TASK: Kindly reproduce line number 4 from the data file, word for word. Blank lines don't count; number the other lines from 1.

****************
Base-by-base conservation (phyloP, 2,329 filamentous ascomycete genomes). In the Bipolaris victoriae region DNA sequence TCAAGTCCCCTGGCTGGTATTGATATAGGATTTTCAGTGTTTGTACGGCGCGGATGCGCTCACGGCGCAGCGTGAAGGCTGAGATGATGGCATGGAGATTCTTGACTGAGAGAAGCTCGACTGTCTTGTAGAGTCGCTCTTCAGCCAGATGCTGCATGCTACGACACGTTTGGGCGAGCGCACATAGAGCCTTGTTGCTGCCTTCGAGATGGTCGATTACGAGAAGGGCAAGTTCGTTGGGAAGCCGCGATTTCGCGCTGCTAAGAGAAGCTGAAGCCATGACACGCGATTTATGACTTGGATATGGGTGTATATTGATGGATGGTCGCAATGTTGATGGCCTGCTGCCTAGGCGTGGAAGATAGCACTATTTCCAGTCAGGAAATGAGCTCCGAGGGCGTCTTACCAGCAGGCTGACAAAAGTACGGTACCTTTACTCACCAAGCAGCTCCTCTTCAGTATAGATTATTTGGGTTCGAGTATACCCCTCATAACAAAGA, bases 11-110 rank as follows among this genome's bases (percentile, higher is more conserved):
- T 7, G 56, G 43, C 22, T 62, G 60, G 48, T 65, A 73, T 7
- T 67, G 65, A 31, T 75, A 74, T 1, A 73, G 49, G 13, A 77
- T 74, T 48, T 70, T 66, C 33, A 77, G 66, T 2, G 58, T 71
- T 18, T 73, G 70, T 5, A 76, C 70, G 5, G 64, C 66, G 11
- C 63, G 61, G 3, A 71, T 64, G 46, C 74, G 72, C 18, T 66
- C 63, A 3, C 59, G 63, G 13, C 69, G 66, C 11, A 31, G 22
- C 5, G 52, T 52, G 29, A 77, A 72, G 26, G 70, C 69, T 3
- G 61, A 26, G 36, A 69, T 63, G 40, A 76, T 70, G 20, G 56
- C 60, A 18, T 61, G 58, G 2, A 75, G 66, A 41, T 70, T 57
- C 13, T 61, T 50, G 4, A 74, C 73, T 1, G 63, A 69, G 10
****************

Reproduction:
- T 74, T 48, T 70, T 66, C 33, A 77, G 66, T 2, G 58, T 71